(FREDRICKSBURG, Va.) — The Internal Affairs Division of a Virginia police department is investigating whether an officer improperly discharged a Taser, after stunning a suspect for more than 40 seconds when the man allegedly resisted arrest and tried to flee, police said.
Some of the incident was captured on video by a witness and posted to YouTube.
Several witnesses called 911 Saturday night to report that a gray Buick sedan had hit at least five parked cars on a street in downtown Fredricksburg, Va., police said. The driver of the car fled, but passenger Lantz Day, 36, remained on the scene and allegedly threatened bystanders, who called the police, Fredricksburg Police spokeswoman Natatia Bledsoe said.
A single officer arrived on the scene and “detained the suspect, but during the detention the subject refused to comply. He got up and fled from the officer,” Bledsoe said. “That’s where the video picks up.”
On the video, shot on a cellphone at night, a man can be seen lying in the street. The distinctive sound of a stun gun being discharged can be heard for a little more than 40 seconds, as can the man’s screaming.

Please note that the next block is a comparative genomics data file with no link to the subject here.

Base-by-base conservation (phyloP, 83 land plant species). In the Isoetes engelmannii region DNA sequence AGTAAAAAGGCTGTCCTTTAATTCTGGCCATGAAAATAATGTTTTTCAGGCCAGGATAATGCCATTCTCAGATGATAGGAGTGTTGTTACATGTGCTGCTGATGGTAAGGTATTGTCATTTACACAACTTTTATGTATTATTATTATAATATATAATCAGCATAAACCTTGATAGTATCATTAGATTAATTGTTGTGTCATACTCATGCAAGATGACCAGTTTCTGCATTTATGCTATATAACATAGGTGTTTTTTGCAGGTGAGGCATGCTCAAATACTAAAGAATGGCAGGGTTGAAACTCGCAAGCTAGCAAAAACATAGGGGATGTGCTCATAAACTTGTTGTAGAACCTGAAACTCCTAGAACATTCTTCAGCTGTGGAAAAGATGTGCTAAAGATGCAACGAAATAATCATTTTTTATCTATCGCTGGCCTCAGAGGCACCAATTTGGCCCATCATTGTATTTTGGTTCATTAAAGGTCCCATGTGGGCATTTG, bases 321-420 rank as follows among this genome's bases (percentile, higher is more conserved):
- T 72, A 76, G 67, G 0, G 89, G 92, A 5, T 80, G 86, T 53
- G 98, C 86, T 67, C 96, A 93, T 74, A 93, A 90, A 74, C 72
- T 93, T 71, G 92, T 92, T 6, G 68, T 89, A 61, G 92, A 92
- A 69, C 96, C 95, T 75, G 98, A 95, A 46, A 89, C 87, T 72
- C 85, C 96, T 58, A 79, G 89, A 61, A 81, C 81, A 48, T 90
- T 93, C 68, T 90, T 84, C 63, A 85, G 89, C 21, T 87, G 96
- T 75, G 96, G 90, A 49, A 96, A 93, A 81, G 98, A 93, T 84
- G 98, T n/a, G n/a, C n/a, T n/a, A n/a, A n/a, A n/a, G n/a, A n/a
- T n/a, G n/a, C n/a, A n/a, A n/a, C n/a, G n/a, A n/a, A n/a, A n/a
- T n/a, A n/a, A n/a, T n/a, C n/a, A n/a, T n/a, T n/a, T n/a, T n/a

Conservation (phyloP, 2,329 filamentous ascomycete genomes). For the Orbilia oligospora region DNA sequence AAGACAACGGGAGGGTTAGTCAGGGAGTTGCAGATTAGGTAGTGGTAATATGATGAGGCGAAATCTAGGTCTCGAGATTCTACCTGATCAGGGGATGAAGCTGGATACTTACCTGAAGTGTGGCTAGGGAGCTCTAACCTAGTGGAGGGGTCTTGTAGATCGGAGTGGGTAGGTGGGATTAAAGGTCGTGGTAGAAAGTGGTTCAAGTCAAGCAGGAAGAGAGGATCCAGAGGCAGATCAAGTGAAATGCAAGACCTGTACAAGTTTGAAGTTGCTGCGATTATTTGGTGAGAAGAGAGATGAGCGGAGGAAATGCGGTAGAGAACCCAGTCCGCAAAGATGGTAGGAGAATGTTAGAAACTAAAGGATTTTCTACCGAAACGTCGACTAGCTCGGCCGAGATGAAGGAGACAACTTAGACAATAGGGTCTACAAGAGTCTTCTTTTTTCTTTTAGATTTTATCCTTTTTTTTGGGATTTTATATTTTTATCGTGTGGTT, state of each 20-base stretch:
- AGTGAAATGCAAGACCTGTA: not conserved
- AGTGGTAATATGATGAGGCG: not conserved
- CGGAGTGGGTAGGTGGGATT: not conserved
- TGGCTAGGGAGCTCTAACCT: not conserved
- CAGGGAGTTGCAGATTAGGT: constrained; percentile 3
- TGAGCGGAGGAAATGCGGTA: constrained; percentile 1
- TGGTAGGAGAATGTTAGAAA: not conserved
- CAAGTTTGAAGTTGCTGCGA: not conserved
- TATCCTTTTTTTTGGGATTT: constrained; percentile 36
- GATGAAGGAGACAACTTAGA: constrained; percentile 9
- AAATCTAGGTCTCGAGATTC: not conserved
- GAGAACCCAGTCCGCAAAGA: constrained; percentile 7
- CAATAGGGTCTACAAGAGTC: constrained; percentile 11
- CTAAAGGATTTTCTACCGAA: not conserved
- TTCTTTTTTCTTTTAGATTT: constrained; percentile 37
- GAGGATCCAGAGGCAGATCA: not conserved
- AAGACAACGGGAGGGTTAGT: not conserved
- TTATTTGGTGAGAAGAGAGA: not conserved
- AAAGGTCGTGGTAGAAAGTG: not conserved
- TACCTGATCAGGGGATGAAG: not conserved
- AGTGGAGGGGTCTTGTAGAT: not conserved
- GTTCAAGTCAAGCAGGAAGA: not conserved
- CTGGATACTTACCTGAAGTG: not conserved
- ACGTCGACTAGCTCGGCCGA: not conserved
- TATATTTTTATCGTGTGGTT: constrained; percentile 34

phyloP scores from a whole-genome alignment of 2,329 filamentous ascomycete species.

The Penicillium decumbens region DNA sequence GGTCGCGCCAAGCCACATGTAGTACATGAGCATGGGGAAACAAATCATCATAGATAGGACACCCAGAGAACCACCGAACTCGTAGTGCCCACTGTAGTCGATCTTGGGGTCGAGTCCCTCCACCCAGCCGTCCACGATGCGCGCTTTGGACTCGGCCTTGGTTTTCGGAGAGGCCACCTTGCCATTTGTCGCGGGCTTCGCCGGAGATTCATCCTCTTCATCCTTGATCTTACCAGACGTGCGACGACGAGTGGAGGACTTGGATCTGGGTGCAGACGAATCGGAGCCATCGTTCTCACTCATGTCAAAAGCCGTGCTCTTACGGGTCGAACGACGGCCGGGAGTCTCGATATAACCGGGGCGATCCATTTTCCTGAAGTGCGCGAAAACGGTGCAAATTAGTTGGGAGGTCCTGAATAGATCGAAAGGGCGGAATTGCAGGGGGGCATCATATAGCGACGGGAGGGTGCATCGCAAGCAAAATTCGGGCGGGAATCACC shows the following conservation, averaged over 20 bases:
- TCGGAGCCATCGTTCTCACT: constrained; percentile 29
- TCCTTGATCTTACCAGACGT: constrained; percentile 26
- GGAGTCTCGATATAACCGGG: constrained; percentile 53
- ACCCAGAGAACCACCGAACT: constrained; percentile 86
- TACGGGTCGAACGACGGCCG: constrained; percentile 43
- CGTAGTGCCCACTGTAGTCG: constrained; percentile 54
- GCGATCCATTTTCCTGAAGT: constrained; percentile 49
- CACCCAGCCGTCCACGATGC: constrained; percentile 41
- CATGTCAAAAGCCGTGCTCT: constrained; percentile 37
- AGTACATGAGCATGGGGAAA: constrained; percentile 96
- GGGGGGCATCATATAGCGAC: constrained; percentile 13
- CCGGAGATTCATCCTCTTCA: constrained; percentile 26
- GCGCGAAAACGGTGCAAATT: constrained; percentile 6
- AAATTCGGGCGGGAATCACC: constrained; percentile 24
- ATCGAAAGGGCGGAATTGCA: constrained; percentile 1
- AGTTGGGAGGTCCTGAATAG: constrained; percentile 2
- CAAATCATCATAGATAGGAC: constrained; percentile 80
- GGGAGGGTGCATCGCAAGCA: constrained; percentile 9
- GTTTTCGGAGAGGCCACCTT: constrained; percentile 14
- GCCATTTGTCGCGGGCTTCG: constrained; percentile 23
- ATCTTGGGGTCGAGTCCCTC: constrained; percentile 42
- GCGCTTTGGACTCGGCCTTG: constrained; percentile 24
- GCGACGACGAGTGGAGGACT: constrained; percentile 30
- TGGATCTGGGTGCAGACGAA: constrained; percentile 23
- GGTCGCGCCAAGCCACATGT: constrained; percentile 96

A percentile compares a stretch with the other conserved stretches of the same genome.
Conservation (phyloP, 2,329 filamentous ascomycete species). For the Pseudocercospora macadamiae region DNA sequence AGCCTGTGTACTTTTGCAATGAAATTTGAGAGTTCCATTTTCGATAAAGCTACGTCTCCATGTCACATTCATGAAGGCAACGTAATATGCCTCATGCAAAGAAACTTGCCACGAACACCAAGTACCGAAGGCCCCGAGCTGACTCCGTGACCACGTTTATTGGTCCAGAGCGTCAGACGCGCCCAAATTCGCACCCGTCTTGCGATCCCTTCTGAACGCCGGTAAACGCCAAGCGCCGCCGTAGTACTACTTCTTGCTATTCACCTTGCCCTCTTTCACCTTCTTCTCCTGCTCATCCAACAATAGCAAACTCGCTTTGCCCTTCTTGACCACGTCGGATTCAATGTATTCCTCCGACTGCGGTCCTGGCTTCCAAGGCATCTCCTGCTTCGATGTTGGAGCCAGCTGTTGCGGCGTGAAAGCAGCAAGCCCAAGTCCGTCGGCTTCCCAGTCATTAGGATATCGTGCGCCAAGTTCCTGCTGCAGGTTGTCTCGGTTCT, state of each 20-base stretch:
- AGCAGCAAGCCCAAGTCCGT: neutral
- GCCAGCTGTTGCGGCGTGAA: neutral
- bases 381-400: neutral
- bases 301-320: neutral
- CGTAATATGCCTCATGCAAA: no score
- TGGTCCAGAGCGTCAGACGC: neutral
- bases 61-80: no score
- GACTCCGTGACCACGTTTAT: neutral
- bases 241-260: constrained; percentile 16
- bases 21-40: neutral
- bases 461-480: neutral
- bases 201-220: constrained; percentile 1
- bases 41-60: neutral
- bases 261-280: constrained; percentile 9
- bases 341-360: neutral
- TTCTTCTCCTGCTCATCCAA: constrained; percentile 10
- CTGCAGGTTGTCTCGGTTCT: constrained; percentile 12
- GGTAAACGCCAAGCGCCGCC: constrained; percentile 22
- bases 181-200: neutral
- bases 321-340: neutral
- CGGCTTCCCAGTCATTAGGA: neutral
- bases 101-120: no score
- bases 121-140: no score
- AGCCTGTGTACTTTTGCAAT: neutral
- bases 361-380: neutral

Day was charged with obstruction of justice. He bonded out of jail for $3,500 Monday, and has not yet appeared in court or entered a plea. He could not be reached for comment.
Police have not released the name of the officer.
Police said an investigation is routine in any incident in which an officer uses force, and the pending inquest was not the result of Saturday’s arrest being caught on video.
The investigation will focus only on the length of time the Taser was deployed, Bledsoe said, not that it was used at all.
“We’re not investigating whether it should have been deployed. The suspect was legally detained, noncompliant and attempted to flee,” she said.
An internal department memo, obtained by ABC News, marked “Use of Force; Lethal and Less-Lethal Weapons,” authorizes officers to use stun guns when trying to “arrest, detain, subdue, control, and/or restrain a non-compliant suspect,” as well as to “prevent the escape of a suspect.”
The memo, however, does not specify for how long a stun gun should be discharged.
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